The prison officers interviewed by Kemp also provide a more sophisticated account of life in Barlinnie.  From the officer working with protection prisoners who emphasises the need to see the whole person and not just their offence, to the officer running the gym who highlights the critical importance of relationships in creating a well-run prison, these officers provide insights which would have made a more challenging and engaging documentary than the continuing emphasis placed on violence and offending by Kemp and his team.  However, it is not only their accounts which are neglected.  We also do not see the library, the education centre, the prison radio station, the visiting room or any other space which might allow for a more rounded view of the lives of the men serving their sentences in Barlinnie.

These choices of the production team to limit what the audience see of Barlinnie are important.  Sociologists who study prisons frequently highlight that these are places where individuals are denied full adulthood, in that they are not trusted to choose when to go to bed, what to eat, what to wear, when to use the phone, where they would like to work or what possessions they may have.  The limited view of Barlinnie presented by Kemp reflects this process of infantalisation, but here it is not the prisoners who are not afforded full trust or maturity, rather it is the audience themselves.  This emphasis this documentary places on common tropes of imprisonment, such as drugs, violence, beasts, “banking”, fear, and cell-searches undermines attempts to meaningfully interrogate questions such as “what are prisons for” and “do they work”.

Kemp concludes the hour by posing what is perhaps the most interesting question documentary: are we as a society doing everything we can to support those who want to change their lives?  This inevitably requires acknowledging our shared humanity and recognising the whole person, not simply seeing them as a “prisoner” or an “offender”.  This documentary may have set out to ask hard questions about our prisons, but by not trusting the audience to understand the complex nature of both the prison and lives of those within it, it instead presents a simple narrative which is unlikely to open up a constructive debate around these questions.

SPARC Response to Parole Reform Consultation

The Scottish Government ran a consultation in Sept/Oct 2017 on reform of parole. Download SPARC’s response. Among other points, it draws attention to the drastically declining rate of parole release and the increasing rate of parole recalls in Scotland. Did you know that in 1994 nearly one-third of lifers considered for parole received it, but by 2015-16 barely more than 1 in 10 did? Or that the rate of recalling people from parole increased 800% between 1997-98 and 2013-14? Parole is working to keep people in prison for longer and longer periods, in the absence of evidence that prisoners today are worse than those in the past. Instead a system meant to support people’s release to allow for community and family reintegration is doing the opposite. Is a risk paradigm making us safer or encouraging over confinement?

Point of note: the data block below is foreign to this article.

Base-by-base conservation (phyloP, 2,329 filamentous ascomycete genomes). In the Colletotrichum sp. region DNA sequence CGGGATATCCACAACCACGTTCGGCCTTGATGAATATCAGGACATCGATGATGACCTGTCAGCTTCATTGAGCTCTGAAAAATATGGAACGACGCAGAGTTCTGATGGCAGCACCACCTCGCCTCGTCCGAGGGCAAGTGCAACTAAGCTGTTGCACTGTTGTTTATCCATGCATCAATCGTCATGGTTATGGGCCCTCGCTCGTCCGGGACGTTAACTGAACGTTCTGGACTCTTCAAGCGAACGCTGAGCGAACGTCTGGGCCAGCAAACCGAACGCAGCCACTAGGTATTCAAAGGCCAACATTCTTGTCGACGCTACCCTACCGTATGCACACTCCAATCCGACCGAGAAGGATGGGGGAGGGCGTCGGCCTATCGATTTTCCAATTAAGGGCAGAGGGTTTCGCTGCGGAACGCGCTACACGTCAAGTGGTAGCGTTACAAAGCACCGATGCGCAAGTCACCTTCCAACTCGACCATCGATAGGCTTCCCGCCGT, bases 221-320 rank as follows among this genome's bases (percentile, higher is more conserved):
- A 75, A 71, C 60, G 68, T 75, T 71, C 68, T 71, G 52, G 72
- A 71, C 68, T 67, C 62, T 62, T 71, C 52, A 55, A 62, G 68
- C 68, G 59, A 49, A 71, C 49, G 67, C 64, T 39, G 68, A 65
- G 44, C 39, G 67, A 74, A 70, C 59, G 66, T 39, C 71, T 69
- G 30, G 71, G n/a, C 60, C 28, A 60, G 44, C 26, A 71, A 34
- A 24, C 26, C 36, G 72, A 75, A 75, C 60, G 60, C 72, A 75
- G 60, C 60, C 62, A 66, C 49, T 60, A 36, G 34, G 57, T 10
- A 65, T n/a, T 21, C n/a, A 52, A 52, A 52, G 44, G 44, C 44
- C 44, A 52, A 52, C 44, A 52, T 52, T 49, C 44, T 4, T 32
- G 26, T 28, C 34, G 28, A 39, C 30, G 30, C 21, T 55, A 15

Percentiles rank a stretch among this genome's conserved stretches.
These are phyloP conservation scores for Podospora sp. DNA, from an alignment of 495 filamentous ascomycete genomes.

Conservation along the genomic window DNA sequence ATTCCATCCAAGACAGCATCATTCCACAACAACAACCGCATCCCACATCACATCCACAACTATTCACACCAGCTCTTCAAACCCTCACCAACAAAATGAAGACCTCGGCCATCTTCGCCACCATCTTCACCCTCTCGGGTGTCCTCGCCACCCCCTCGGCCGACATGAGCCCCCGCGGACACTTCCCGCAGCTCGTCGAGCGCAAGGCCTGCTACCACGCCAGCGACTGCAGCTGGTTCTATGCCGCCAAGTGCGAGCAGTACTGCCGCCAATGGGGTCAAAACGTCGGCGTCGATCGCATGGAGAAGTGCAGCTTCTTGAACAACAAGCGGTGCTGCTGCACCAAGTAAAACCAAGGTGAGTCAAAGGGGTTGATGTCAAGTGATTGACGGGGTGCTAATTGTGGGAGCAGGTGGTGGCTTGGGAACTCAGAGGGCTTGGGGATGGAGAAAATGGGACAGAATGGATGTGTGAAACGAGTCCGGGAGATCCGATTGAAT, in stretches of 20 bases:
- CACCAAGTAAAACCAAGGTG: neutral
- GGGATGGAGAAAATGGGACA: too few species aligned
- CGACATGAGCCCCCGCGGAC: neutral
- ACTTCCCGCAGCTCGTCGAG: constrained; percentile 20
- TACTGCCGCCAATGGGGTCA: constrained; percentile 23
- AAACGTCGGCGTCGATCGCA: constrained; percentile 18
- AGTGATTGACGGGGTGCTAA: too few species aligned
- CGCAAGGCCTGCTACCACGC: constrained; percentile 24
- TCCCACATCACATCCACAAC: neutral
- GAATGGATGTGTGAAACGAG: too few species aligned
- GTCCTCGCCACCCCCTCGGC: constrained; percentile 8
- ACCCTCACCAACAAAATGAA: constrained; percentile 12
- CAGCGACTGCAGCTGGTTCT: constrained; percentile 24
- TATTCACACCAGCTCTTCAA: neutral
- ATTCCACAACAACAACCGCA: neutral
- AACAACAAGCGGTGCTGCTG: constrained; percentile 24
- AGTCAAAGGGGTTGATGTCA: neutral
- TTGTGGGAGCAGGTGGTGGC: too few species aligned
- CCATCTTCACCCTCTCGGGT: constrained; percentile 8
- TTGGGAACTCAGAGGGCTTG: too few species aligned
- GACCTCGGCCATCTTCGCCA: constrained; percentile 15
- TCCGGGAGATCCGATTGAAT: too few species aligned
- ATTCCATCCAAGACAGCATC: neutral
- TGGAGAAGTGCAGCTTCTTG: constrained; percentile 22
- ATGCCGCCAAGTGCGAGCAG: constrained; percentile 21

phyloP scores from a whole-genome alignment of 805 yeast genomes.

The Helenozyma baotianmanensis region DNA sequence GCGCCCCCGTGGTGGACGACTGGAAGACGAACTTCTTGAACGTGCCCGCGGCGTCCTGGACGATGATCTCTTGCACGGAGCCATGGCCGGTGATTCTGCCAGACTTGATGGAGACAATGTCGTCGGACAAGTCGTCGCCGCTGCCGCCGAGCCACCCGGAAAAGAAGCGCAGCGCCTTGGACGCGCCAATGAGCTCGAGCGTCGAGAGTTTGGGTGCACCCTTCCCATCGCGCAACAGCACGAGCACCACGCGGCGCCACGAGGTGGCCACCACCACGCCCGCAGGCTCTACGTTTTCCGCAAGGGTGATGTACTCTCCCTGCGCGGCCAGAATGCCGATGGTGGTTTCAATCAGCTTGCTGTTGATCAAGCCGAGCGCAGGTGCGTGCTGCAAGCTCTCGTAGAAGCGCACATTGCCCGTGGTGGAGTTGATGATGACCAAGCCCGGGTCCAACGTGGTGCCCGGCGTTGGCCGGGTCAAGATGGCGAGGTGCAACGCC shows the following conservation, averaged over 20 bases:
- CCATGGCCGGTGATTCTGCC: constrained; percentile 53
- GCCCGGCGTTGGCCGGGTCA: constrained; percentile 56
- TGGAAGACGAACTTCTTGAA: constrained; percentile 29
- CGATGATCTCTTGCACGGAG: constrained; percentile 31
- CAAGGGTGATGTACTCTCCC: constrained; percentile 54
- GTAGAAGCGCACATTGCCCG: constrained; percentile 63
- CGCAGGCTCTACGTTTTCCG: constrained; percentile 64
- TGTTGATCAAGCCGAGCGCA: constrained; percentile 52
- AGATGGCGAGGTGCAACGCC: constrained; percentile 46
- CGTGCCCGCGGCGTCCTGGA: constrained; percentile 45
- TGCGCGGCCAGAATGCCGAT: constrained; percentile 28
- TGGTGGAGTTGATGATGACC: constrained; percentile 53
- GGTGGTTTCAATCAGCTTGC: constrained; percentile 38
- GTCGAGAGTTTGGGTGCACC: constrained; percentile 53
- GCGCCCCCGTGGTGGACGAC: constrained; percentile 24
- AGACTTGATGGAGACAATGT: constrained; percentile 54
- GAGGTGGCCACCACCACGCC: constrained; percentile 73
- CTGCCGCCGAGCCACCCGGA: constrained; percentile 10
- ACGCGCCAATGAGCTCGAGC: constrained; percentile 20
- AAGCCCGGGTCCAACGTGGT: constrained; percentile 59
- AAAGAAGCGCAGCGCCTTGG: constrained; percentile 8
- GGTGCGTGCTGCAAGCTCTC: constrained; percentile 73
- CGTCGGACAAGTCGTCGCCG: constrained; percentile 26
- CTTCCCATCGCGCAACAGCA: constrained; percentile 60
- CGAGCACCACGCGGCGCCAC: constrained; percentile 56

Declining Chances of Parole: Parole Release Recommendations by Sentence Type
The table below shows how sharply use of parole has declined over the past two decades. In 1993/94 prisoners on determinate sentences had a better than 50% chance of earning parole; by 2015/16, they had barely more than a 25% chance. This data comes fromthe Parole Board for Scotland’s own annual reports.

Determinate Sentence
  considered for parole692766483480
  release recommended368345124125
  release rate53%45%26%26%
Life Sentence
  considered for parole119212263366
  release recommended34554844
  release rate29%26%18%12%

Parole Recalls as a Percentage of Total Parole Caseload 2005/6 to 2013/14 [TABLE CORRECTION – written parole response missed out a line of data]: The two tables below combine statistics from Criminal Justice Social Work and Prison Populations to compare the reported parole caseload in a year with the number of people recalled from parole to prison in the same year (receptions). The data should be read very cautiously, and this offers only a rough guide, as receptions are a proxy but not a perfect guide to numbers of people entering prison (one person may be received multiple times in a year) and reporting periods between agencies differ slightly. However, it is remarkable in itself to note the general trend showing that in the mid-2000s the number of parole recalls amounted to less than one-third of the total parole population in the community, but by 2013/14, parole recalls amounted to half of the total parole caseload. ADP means the average daily population of people in prison, and this shows that by 2013/14, the number of people in prison for a parole recall was equivalent to three-quarters of the total caseload of parolees in the community.

CJSW  Parole Caseload1325119211031047
Parole Recalls ADP397515611600
Parole Recalls Receptions347467412421
Recalls as % Caseload (Receptions)26%39%37%40%
Recalls as % Caseload (ADP)30%43%55%57%
CJSW  Parole Caseload984875917921949
Parole Recalls ADP622682702713693
Parole Recalls Receptions440520491453472
Recalls as % Caseload (Receptions)45%59%54%49%50%
Recalls as % Caseload (ADP)63%78%77%77%73%

Rising Parole Recall

In the 1990s parole recall hardly existed. Latest figures show huge increases in the number of people recalled to prison and the number of people in prison for parole recall. This data comes from official prison statistics for Scotland; 2013-14 is the latest available year.

Parole Recall in Scotland picture